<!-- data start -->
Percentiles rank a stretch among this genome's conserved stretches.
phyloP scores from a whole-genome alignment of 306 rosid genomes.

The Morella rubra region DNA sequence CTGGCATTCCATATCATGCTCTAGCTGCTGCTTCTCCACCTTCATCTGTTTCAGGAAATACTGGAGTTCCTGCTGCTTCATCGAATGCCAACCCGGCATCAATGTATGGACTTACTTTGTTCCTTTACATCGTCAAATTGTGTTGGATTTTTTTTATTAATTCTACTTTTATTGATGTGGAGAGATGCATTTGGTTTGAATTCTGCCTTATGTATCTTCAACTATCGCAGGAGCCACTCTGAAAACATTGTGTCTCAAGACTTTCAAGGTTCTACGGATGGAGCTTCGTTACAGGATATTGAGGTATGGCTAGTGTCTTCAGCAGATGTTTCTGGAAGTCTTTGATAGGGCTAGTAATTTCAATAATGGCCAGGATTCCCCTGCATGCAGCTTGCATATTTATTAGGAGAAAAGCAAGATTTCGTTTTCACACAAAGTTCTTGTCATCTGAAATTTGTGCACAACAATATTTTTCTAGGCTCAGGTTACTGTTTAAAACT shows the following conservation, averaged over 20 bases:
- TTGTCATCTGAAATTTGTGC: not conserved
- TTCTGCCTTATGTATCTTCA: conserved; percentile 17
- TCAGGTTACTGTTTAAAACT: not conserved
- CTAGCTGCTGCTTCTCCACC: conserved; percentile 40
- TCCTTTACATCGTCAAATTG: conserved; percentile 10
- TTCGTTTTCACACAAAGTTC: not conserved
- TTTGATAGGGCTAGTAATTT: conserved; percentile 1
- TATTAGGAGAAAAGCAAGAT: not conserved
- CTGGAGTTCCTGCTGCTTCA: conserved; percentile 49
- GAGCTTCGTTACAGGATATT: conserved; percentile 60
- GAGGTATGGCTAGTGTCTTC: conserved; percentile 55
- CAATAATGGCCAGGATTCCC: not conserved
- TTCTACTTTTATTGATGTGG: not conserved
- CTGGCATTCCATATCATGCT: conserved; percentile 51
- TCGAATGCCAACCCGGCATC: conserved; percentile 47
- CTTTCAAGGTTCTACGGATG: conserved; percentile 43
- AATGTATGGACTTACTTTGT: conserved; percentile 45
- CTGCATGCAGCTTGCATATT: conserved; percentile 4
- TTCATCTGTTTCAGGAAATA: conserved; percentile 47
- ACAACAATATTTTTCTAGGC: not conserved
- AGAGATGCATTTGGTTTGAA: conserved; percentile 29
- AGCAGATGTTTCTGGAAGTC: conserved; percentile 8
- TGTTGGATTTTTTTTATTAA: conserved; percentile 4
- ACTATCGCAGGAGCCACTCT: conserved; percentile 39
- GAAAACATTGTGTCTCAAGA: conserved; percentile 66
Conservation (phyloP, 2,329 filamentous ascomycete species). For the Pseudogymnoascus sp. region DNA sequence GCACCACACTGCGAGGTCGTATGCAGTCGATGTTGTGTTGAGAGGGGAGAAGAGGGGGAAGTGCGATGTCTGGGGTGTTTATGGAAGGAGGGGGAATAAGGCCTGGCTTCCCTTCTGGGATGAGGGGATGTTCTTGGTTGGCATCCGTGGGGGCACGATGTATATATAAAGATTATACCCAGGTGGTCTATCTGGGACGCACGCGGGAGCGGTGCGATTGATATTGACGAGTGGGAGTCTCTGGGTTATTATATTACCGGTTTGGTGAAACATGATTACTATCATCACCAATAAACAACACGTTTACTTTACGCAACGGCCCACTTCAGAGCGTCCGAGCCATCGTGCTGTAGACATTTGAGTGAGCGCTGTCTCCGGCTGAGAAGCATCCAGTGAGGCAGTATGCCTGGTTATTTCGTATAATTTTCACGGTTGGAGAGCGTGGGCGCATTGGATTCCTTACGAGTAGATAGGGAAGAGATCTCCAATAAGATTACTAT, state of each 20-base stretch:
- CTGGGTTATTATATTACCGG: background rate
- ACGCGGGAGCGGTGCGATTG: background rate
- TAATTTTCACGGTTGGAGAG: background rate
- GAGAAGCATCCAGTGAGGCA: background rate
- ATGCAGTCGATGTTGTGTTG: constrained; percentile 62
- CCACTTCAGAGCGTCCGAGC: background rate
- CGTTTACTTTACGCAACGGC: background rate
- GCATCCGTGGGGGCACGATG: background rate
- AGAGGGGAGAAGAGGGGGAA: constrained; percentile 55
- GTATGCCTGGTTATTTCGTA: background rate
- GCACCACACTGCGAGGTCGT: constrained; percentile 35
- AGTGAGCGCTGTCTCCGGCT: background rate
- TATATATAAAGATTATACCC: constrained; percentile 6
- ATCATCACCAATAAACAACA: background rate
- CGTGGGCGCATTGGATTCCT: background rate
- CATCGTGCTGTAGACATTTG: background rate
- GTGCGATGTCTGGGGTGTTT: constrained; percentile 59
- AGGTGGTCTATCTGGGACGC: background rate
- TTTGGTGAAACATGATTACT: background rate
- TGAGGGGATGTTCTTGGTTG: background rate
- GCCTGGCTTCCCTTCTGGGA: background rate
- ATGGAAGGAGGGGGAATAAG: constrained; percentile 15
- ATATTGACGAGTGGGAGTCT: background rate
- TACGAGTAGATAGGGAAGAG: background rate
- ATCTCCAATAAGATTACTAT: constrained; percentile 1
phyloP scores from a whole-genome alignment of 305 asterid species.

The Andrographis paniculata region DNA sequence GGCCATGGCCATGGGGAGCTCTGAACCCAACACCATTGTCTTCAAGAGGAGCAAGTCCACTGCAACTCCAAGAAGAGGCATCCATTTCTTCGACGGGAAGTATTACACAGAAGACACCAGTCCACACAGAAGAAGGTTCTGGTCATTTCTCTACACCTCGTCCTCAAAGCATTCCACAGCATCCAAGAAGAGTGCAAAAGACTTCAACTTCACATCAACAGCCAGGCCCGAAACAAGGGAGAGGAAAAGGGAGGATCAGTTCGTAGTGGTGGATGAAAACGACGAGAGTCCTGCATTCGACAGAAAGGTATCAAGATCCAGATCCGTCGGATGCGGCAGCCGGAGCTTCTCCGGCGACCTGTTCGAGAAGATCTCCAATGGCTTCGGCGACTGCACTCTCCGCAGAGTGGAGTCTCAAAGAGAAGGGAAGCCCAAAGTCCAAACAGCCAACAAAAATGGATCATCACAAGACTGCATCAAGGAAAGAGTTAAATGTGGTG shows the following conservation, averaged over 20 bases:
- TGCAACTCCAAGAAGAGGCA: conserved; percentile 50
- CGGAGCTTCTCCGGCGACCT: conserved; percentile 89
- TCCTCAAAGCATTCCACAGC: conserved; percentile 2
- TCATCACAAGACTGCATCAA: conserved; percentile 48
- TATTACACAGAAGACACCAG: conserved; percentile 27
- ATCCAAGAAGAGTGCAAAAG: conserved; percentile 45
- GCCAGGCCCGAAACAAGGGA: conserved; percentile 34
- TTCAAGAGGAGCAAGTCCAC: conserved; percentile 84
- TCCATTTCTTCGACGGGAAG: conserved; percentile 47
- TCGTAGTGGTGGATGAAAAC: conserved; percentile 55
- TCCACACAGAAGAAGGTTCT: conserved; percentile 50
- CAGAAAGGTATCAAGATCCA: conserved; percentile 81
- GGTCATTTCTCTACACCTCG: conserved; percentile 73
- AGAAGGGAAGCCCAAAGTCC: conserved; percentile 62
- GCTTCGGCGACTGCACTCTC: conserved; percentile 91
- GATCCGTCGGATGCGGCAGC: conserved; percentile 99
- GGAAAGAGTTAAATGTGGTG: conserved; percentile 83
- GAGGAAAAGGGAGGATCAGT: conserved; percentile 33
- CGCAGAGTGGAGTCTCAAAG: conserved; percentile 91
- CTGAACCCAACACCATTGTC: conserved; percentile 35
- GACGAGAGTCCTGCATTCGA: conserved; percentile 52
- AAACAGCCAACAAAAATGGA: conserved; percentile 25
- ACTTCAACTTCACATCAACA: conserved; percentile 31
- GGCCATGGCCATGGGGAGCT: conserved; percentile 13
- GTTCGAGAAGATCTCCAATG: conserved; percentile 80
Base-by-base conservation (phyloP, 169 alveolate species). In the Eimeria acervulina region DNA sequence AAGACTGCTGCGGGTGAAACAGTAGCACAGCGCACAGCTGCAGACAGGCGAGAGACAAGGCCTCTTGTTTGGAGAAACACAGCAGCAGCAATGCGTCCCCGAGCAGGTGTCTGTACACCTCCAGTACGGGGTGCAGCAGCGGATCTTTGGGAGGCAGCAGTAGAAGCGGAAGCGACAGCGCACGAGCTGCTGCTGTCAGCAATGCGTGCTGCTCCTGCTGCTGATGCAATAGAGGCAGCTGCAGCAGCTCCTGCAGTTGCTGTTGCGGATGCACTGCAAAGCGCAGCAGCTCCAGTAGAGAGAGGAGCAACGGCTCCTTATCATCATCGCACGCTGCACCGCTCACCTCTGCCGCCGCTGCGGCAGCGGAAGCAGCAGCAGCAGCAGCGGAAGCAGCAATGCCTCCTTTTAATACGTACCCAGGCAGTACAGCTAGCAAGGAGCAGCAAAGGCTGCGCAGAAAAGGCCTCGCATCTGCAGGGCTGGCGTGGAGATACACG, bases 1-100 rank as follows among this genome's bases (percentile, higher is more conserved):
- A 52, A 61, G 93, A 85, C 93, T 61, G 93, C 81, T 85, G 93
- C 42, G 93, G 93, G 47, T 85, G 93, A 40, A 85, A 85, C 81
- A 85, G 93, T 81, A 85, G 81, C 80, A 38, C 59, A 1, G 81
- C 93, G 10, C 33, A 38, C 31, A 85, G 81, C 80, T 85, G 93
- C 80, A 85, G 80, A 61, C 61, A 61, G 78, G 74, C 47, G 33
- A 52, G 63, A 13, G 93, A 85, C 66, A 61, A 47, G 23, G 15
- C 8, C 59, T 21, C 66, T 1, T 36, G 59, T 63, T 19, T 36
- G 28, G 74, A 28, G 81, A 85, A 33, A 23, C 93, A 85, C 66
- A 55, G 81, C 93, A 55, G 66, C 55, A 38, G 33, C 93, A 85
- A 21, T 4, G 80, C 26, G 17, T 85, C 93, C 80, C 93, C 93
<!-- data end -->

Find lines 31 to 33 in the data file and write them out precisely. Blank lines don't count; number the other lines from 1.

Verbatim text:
- ACGCGGGAGCGGTGCGATTG: background rate
- TAATTTTCACGGTTGGAGAG: background rate
- GAGAAGCATCCAGTGAGGCA: background rate